All you need to know about the books you meant to read

This week: THE CANTERBURY TALES (1386-1400) by Geoffrey Chaucer
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The Independent Culture
Chaucer's late masterpiece is a collection of verse fictions written in a protean array of styles and genres. One hundred and sixteen were planned, but only 23 completed.

Plot: In the General Prologue, the poet presents himself as an observant bore travelling with a group of ''sundry folk by aventure (chance) yfalle / In felaweship'' on a pilgrimage to Becket's shrine in Canterbury.

The innkeeper Harry Bailly suggests that, to keep themselves amused, the pilgrims, who are both socially representative and a rag-bag, should swap stories - and the most edifying or entertaining will earn a free meal.

Each tale reflects upon the character of the teller. The ''parfit gentil'' knight tells the first and longest:a highly patterned courtly narrative of two friends who fall in love with the same girl, which is resolved with the death of one of the lovers in an elaborate tournament. The Miller then presents his own idiosyncratic version of the ''two boys and a girl'' theme, except that his tale ends not in death but with a hot iron up the bottom. The pilgrims continue their exchange of noble, smutty, religious stories as Harry Bailly struggles to maintain an aesthetic and social cohesion.

The sequence ends with the parson's serious exposition of God's purpose as revealed by Christian theology. As the Parson examines the Seven Deadly Sins, the reader is forced to reconsider the pilgrims and the nature of their ultimate destination.

Theme: The pilgrimage of life. Pride, avarice, anger, lust etc hinder our progress towards salvation. Conversely, sin makes people different from each other, makes them human, and therefore more fitting for God's grace. Chaucer's comedy is his tolerant recognition of humanity's failings; his irony is the realisation that humanity's earthly aspirations are absurd.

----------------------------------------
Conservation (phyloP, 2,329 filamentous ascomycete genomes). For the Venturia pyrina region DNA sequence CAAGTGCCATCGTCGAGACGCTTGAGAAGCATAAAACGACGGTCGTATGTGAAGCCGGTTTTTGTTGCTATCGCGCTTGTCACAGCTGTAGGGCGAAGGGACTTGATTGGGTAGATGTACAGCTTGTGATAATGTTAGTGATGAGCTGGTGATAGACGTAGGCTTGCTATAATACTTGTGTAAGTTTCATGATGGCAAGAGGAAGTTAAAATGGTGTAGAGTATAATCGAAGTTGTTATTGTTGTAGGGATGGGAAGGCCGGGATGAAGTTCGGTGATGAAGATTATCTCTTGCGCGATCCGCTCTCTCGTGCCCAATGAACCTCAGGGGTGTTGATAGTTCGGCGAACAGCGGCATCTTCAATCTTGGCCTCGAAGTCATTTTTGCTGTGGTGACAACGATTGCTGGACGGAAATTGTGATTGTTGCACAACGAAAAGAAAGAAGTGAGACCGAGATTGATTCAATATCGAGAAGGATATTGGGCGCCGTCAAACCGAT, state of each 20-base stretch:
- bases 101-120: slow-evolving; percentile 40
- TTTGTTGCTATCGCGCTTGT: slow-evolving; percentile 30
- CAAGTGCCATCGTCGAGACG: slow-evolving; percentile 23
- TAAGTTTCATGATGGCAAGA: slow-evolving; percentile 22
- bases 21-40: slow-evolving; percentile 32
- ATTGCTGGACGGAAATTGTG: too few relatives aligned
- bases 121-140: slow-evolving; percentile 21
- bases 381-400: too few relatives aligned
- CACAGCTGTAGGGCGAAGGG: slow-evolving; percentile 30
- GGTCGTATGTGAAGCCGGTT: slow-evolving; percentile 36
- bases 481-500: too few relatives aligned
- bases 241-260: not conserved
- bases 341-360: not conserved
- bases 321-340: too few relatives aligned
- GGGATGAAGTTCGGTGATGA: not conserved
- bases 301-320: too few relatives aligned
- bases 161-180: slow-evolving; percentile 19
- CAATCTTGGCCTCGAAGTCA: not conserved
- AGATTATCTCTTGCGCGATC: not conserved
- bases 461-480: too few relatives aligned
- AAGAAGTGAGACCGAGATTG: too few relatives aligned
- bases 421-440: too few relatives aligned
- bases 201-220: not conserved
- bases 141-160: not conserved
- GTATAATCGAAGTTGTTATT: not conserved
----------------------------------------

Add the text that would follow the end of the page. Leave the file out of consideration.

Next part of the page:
Style: The rhyming pentameters encompass with equal facility both the stilted properties of the Prioress and the rougher expressive powers of the Summoner and the Friar. Chaucer is astonishingly versatile. He can wield an epic simile as deftly as he can blow a raspberry.

Chief strengths: Chaucer used every available form: bawdy fabliau, courtly romance, beast fable, sermon, epic, saint's life ... No poem in the language shows such variety coupled with such white-knuckled intellectual grip. Despite working within the enclosed system of Christian doctrine, Chaucer does not indulge in praise or blame. The final judgement will come from God and the reader who rushes to condemn is tripped by the webs of irony.

Chief weaknesses: The harsh realities of disease and poverty are excluded from Chaucer's picture of medieval life; Langland's long poem Piers Plowman has the advantage here.

What they thought of it then: Chaucer's fellow poets (now sunk into oblivion) rattle with praise. Lydgate called him ''my master'', Hoccleve believed him ''the first finder of our fair language''.

What we think of it now: Political, feminist and theological analyses are loosening the ''merrie England'' cosiness that has stifled Chaucerian studies.

Responsible for: The stabilising of the English language and the creation of the very idea of "English literature''.